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Civic Nation Unity in Deversity

Revision of World War Two History

Revision of World War Two History Josip Bolkovac

In the official Croatian interpretation, the Ustasha continue to be regarded as fascists, collaborating with Hitler and guilty of destroying innocent people. However, from time to time, individual political leaders seeking to play a nationalist card attempt to prove that Ustasha had positive aspirations for Croatian people’s independence.

For example, in 1991, President of Croatia Franjo Tudjman allowed the umammas in exile to return to Croatia. He was also the first among Croatian politicians to begin to talk about the role of the Independent State of Croatia - a puppet state formed during the Second World War - as a “Croatian nation state.” In one of his speeches, Tudjman stated that Croatia during the Second World War was not only a Nazi formation, but also expressed the age-long aspirations of the Croatian people.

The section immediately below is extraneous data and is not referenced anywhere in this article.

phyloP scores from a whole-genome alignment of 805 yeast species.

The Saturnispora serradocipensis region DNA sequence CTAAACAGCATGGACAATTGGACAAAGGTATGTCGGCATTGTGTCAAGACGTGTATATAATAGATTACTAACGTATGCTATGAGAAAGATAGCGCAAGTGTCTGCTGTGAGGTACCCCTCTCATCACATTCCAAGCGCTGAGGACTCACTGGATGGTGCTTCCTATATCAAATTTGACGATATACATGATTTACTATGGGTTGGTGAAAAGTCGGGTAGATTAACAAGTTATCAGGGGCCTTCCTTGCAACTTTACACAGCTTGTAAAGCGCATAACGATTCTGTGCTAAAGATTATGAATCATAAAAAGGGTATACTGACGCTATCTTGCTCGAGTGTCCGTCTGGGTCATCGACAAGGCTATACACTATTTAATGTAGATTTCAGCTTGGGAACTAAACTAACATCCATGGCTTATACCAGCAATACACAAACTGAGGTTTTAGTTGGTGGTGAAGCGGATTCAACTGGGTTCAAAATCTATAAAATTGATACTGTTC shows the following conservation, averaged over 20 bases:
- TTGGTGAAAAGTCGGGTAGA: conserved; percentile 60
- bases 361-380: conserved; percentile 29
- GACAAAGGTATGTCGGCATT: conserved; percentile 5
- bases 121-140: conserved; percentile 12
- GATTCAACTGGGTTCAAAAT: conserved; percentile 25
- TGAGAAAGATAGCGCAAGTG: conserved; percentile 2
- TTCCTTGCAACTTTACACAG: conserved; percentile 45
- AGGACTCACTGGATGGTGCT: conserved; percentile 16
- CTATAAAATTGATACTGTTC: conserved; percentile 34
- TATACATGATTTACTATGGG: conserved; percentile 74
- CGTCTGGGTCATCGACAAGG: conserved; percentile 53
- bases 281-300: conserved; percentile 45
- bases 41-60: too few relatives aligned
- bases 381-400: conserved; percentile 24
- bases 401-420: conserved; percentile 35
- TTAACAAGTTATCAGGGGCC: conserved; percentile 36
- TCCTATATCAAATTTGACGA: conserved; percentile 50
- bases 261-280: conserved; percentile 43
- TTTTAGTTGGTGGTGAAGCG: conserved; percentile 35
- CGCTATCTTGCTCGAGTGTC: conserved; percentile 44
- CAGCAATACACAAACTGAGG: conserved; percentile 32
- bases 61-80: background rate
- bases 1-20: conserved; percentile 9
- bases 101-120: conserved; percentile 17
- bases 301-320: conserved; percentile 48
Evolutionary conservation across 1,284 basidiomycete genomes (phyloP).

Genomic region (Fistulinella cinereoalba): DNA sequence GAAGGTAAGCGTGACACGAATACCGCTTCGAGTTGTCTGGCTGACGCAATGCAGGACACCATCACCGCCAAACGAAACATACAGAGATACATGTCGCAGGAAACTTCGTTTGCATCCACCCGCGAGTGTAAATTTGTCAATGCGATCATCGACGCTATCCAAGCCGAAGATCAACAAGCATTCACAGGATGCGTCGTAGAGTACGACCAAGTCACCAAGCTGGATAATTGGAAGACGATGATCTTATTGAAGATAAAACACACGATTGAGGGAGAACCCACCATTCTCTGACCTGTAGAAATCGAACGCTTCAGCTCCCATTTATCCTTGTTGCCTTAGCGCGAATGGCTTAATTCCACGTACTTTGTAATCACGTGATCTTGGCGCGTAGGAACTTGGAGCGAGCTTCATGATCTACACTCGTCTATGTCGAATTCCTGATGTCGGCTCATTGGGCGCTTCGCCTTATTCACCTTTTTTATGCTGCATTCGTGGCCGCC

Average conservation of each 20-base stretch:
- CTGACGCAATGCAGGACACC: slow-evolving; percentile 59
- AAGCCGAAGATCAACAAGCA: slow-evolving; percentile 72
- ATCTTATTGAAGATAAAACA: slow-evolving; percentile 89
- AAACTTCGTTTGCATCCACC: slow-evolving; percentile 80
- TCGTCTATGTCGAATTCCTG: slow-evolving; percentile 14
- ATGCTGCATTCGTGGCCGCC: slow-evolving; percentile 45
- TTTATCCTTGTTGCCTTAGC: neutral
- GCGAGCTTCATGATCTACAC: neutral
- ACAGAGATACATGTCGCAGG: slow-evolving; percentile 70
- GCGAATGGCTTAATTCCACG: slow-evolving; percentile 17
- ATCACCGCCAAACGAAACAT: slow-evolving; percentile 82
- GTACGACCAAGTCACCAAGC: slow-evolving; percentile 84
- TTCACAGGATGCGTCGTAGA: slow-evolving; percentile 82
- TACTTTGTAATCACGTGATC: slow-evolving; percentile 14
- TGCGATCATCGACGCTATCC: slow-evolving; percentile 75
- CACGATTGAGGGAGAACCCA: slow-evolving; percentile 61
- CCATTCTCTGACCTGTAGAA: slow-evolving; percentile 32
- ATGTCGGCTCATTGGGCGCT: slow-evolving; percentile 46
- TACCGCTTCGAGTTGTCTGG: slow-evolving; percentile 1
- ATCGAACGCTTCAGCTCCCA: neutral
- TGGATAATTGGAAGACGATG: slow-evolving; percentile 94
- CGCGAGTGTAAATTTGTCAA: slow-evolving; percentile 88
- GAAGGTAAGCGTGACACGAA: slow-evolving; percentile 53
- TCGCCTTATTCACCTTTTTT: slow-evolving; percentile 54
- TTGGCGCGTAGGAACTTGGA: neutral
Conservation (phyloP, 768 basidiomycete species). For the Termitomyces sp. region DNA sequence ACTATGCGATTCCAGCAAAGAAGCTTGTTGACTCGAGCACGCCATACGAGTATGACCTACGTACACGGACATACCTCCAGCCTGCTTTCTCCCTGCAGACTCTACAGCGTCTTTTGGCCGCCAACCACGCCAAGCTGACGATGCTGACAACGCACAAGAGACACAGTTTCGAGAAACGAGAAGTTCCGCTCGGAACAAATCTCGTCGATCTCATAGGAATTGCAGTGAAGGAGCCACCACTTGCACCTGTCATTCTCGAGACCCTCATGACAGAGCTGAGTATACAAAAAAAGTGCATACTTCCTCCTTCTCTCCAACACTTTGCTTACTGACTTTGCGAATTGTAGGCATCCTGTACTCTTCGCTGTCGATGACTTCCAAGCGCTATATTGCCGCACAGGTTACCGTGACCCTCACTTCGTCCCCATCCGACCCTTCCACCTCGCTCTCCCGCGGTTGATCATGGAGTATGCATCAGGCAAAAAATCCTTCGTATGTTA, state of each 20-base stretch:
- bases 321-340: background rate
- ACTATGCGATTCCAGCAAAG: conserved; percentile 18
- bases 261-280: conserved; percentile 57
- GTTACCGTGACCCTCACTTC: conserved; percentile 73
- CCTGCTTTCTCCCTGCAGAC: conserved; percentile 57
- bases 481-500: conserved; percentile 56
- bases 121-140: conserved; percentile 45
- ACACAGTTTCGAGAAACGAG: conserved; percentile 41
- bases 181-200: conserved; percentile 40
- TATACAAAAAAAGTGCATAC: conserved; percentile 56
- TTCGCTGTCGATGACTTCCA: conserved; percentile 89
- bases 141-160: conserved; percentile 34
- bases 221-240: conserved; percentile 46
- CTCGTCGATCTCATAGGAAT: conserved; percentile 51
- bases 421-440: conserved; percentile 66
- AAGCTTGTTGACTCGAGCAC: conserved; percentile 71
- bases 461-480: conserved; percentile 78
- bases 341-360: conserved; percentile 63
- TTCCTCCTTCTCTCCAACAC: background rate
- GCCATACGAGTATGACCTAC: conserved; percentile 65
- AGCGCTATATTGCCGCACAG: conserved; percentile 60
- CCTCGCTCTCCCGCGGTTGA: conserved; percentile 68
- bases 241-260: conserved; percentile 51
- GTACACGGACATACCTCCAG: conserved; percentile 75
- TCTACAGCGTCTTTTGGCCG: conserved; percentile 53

In 10 Croatian settlements, a number of streets have been renamed in honour of one of the leaders of the Ustasha Miele Budak. Ivo Rojnica, head of the Ustasha in Dubrovnik in 1941-1945, accused of expelling Serbs, Jews and Roma, living in Argentina after the Second World War, was appointed by Tudjman as his authorized representative in Buenos Aires.

Mass destruction of monuments to anti-fascists also took place; in particular, the Monument to the Victory of the Slavonian peoples, the Belovarets monument, the monument to the victims of the Yadovenko concentration camp, etc. After Tudjman's arrival to power, government started pensions for former Ustashi and veterans of the armed formations of the Independent State of Croatia.

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